Ultra-cute bugbots cooperate to climb a step together

Anything is possible if we all work together — and no one gets left behind. That is the lesson these tiny “VelociRoACH” robots taught me today.

The name stands for velocity robotic autonomous crawling hexapod, which really says it all. They were designed by roboticists at UC Berkeley’s Biomimetics Millisystems Lab, where a number of other nature-inspired machines and materials have also been created.

The tiny insect bots aren’t particularly new, but this cooperative behavior is. Graduate researcher Carlos Casarez was fascinated by the behavior of Australian jumping ants, which work in pairs or more to cover difficult terrain. If ants can do it, why not small hexapodal robots?

It was decided that two bots should attempt to get over an obstacle bigger than themselves, and which neither could scale on its own. The VelociRoACHes were equipped for the job and a series of “primitives” established.

First, the front bot scrambles up the obstacle, getting its front legs up. The rear bot attaches to the front one with a magnet, then gives it a boost up the step. The front bot then moves forward and the rear bot winches itself up while running frantically. Then it detaches the magnetic tether (with a little kiss) and they’re ready to go again.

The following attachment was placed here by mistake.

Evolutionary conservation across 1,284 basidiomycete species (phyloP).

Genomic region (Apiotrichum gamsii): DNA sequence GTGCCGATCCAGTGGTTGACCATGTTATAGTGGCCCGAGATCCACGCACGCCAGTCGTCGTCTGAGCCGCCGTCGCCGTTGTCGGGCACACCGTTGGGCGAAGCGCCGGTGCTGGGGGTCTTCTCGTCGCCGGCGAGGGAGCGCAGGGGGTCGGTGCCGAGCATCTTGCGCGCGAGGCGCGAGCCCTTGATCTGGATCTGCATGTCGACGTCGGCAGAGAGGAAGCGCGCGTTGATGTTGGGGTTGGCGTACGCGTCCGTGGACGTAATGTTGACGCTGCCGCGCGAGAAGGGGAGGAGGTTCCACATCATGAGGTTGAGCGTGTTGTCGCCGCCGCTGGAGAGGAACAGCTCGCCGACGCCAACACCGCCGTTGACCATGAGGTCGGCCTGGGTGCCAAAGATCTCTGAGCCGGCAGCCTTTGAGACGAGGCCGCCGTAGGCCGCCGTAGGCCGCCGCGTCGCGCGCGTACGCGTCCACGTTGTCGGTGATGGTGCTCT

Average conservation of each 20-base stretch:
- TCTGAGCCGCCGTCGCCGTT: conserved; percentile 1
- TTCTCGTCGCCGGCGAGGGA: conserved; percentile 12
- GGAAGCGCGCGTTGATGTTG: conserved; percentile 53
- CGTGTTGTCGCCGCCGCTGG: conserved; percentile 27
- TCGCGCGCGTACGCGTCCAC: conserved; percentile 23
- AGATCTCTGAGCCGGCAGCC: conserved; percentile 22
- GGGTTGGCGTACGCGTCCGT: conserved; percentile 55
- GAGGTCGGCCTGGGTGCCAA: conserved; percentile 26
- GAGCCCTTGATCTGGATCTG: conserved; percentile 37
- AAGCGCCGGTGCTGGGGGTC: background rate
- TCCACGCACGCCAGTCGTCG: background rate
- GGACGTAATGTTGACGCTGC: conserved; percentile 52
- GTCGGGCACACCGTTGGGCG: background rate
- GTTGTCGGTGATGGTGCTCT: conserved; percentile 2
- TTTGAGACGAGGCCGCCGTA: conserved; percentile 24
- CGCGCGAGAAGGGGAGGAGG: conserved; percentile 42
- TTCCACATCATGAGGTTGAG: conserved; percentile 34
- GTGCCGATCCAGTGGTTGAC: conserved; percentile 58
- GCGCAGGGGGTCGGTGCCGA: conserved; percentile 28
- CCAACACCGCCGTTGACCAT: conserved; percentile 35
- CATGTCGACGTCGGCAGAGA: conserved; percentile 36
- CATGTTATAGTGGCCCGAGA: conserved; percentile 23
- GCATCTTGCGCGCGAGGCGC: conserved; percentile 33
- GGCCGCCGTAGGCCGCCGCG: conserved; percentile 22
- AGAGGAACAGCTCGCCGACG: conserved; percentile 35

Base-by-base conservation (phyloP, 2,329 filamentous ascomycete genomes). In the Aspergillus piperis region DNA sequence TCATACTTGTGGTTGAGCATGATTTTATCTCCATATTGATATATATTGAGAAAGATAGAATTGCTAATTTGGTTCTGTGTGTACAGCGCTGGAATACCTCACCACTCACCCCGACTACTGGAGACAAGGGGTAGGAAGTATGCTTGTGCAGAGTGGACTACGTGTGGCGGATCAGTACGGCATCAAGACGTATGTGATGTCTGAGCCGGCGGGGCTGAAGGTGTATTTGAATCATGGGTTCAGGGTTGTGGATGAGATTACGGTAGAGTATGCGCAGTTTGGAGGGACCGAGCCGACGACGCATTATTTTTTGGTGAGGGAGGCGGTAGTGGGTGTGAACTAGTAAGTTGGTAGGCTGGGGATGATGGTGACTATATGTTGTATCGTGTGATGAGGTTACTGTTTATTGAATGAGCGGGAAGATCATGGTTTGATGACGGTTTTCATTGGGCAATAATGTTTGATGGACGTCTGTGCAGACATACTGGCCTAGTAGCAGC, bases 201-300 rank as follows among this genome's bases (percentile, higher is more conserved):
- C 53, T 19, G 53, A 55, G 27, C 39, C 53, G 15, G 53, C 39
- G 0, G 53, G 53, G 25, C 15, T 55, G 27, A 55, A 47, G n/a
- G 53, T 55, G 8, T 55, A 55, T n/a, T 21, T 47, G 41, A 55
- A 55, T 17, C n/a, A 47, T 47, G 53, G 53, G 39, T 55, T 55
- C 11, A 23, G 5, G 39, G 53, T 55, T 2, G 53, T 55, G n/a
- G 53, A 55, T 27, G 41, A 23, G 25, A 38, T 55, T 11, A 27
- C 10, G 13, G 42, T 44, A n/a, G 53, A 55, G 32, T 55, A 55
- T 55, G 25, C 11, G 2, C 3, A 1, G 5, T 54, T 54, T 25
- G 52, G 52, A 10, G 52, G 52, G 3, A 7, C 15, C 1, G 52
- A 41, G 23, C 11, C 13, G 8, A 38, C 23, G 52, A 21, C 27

You can see it all in the video, and really, the whole process is just about the cutest thing I’ve ever seen robots do. Hell, even the illustrations are cute.


The experiment isn’t just academic, either. Small, cheap robots like these could be deployed by the dozens or hundreds in, say, disaster areas, where techniques like this one (or potentially three or more units working together) could help them navigate rubble and other obstacles. With the right sensors, they could also work together to map out a building or piece of land. And it’s not particularly hard to think of terrifying Terminator-esque applications.

For now, though, the cooperative process is still a little touch and go — the video you see is only the successes from a handful of attempts; each “primitive” fails about half the time because the robots are so basic.

“In the future, we plan to improve the reliability of the cooperative step climbing behavior by adding closed-loop feedback control involving robot-to-robot localization, connection contact sensors, and IMU/motor torque information from each robot,” Casarez told IEEE Spectrum. He also speculated on the possibility of robot chains of 10 or more, or cooperation between ground and air bots — something ETH Zurich is already looking into.

The paper detailing the multi-bot climbing technique will be presented later this month at ICRA 2016 in Stockholm.